If the law requires a public officer to be a lawyer or the office is provided with full time staff counsel, that lawyer has the primary responsibility for resolving the legal issues which relate to that office. The legislative authorization for such an officer to request an opinion from the Attorney General was intended as a means of reviewing the exercise of that primary responsibility at the officer's request, not as a replacement for it. This is the rationale which underlies the longstanding practice that an opinion request from an officer who must be an attorney or who has full time staff counsel will be declined unless it is accompanied by the legal conclusions, supported by a full legal analysis, prepared by such counsel.
The Attorney General normally recommends that opinion requests concerning conflict-of-interest questions arising from the Political Reform Act of 1974 (Gov. Code, §§ 81000-91015) be directed to the Fair Political Practices Commission, which administers the act. A public official may rely on the commission's opinion as a defense in enforcement actions regarding the requirements of the Political Reform Act.
The Attorney General declines opinions requests calling for interpretation of local charters, ordinances, resolutions, regulations or rules. Since these measures have no application outside the local jurisdiction there is no need to review local counsel's interpretations for statewide uniformity, the principal purpose of providing Attorney General's opinions to local counsel. Further, since the principal responsibility for interpreting and enforcing local measures rests with local counsel, opinions which might conflict with the views of local counsel would hinder rather than aid the enforcement of such local laws.
Sometimes an opinion request concerns proposed legislation or constitutional amendments. Providing opinions on pending bills would involve the Attorney General in the bill drafting process, a function the law specifically assigns to the Office of Legislative Counsel. Providing opinions on proposed constitutional amendments might inappropriately interfere with the election process. For these reasons the Attorney General's office has traditionally declined opinion requests regarding the validity or interpretation of proposed legislation or constitutional amendments prior to their enactment.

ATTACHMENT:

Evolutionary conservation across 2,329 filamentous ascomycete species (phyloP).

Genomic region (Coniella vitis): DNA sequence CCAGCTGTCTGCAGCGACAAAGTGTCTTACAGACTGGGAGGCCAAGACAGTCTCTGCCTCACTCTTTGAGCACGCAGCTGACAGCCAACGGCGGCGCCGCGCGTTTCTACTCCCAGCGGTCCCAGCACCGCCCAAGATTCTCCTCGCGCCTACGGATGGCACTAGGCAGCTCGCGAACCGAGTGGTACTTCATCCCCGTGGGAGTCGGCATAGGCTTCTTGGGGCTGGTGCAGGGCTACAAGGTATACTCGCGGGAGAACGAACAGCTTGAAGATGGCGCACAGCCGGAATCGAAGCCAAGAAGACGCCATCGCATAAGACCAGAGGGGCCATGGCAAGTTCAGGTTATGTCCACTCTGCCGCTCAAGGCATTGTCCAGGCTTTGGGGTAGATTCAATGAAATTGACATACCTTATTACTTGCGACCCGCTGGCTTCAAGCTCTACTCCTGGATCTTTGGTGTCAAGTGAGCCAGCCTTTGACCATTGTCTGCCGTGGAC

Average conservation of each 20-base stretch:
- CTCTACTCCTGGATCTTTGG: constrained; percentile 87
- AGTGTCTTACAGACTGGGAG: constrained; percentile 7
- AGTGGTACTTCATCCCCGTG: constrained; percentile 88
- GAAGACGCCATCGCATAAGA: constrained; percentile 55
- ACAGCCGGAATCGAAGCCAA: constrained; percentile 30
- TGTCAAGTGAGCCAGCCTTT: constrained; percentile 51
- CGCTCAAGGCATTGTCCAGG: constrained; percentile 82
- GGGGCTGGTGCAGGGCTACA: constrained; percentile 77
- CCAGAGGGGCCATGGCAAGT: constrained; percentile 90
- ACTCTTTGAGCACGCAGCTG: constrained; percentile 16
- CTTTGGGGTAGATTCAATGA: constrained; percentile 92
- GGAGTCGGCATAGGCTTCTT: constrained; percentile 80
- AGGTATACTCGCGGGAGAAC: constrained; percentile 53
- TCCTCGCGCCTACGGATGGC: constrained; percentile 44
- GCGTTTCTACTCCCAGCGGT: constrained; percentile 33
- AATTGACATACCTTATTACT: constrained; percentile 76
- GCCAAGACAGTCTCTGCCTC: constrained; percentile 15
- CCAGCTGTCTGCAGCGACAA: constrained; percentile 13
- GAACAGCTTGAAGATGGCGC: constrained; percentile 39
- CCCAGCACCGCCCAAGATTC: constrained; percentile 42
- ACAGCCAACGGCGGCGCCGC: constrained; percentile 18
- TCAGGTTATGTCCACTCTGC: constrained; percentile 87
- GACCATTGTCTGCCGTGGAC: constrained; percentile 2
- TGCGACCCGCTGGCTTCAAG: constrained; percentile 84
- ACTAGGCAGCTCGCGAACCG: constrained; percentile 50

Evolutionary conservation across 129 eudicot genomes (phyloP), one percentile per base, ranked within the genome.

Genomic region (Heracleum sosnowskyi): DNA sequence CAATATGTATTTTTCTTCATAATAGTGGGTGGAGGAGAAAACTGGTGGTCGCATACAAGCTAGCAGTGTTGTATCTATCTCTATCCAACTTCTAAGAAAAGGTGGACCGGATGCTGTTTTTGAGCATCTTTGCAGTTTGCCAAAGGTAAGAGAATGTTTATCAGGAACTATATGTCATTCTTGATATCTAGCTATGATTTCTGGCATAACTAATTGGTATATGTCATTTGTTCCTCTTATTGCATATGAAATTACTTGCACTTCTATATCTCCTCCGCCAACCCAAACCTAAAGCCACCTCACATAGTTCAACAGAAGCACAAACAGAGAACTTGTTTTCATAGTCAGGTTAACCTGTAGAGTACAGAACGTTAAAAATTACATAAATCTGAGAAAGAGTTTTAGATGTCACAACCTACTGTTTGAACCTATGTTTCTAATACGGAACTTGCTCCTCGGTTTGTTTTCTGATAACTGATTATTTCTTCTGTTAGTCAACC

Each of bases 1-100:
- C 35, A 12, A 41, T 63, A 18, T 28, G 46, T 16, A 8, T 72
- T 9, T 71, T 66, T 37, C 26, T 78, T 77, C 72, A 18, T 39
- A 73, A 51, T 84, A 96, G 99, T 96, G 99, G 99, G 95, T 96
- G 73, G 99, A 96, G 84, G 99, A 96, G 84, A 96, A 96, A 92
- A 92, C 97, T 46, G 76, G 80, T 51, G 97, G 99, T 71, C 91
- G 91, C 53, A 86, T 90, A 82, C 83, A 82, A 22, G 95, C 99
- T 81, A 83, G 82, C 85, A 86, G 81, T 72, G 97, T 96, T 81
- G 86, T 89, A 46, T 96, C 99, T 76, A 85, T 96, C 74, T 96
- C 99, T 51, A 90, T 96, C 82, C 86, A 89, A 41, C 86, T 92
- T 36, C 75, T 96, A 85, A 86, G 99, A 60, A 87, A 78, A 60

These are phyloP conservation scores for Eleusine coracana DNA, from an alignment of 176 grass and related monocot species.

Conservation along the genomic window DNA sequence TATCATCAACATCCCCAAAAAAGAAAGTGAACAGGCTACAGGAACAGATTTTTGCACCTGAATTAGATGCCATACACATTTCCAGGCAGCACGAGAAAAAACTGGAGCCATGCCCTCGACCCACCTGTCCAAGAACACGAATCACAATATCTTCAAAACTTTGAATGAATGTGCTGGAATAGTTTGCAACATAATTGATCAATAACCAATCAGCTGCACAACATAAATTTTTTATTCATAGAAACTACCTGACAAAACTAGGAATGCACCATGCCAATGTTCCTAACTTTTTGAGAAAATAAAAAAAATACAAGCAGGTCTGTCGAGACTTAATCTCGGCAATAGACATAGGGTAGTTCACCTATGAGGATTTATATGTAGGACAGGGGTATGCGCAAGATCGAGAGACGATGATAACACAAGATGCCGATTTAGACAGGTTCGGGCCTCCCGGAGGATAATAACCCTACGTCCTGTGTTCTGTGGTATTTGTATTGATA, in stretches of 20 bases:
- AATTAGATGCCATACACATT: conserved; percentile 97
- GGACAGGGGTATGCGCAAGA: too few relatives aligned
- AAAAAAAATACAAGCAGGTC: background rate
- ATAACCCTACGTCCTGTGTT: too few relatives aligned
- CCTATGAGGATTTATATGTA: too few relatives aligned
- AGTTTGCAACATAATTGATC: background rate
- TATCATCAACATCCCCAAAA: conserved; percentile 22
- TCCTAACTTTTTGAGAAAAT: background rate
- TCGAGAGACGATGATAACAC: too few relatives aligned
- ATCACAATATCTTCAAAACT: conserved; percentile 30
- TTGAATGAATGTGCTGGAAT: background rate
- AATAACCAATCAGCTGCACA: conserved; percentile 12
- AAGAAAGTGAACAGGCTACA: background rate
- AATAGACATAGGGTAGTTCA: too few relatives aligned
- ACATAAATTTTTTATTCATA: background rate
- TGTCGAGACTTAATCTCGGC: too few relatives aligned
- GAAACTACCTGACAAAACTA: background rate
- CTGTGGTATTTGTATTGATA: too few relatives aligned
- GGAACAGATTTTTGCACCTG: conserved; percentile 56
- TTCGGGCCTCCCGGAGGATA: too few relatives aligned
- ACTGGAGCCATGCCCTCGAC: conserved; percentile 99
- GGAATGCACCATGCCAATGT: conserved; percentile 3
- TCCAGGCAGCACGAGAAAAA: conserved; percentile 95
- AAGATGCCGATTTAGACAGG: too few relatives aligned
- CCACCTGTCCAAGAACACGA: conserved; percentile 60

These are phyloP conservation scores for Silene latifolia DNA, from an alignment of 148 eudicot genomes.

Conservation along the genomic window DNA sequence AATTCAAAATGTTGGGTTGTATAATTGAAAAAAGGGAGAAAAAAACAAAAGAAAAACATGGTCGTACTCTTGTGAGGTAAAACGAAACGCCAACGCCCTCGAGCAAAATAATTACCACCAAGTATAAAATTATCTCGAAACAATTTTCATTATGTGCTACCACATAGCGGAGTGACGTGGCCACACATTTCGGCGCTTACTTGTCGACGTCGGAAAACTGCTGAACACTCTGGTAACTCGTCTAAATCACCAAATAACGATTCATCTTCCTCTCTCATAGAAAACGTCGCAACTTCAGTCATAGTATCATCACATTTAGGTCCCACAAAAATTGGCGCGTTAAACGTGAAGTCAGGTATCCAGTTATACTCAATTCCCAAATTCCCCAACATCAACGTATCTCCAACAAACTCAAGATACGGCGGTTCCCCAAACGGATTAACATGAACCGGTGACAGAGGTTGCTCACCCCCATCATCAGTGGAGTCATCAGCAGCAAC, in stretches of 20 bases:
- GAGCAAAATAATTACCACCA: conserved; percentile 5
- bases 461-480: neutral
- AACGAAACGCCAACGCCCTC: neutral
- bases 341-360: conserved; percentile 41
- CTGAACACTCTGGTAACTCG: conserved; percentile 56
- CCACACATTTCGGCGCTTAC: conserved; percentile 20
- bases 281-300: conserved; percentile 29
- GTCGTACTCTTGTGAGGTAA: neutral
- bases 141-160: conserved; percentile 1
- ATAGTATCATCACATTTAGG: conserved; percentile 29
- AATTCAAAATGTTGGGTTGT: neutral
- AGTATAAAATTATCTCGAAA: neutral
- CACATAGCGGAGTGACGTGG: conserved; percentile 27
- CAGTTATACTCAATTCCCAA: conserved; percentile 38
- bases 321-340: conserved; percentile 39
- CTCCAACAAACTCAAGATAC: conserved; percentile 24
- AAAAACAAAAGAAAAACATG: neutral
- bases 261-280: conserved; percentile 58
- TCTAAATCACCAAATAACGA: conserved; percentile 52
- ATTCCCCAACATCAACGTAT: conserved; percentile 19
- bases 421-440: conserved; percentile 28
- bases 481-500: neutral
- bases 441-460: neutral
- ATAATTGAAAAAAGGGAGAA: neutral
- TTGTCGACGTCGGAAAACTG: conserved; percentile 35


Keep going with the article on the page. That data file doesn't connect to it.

The Attorney General's office has traditionally declined to provide opinions on legal questions that are before a court or an administrative proceeding. First, resolution of the litigation will often provide the answer to the question. More significantly, the issuance of an Attorney General's opinion while litigation is pending on the issue might be considered as an attempt to interfere with or influence the litigation. When the Attorney General's office becomes aware of the litigation, the assignment to prepare the opinion will be cancelled.
It generally takes four to six months to write an opinion.
Send your letter to the Opinion Unit at the address presented below. We will need the opinion number referenced on the letter.
You can write or call the Opinion Unit at the following:
Office of the Attorney General
Opinion Unit, Attn. Stephanie Grimes
P. O. Box 944255
Sacramento, CA 94244-2550
Typically a quo warranto action is filed to remove a person from public office. For example, if a public officer moves out of the locality and no longer qualifies to hold his or her office, a quo warranto action may be maintained to declare the office vacant. The Attorney General must approve all quo warranto actions filed by private individuals. This protects public officers from frivolous lawsuits. The Opinion Unit reviews the written pleadings filed by the parties and issues an opinion either granting or denying the application to sue. If approval is given, the lawsuit is maintained under the direction of the Attorney General.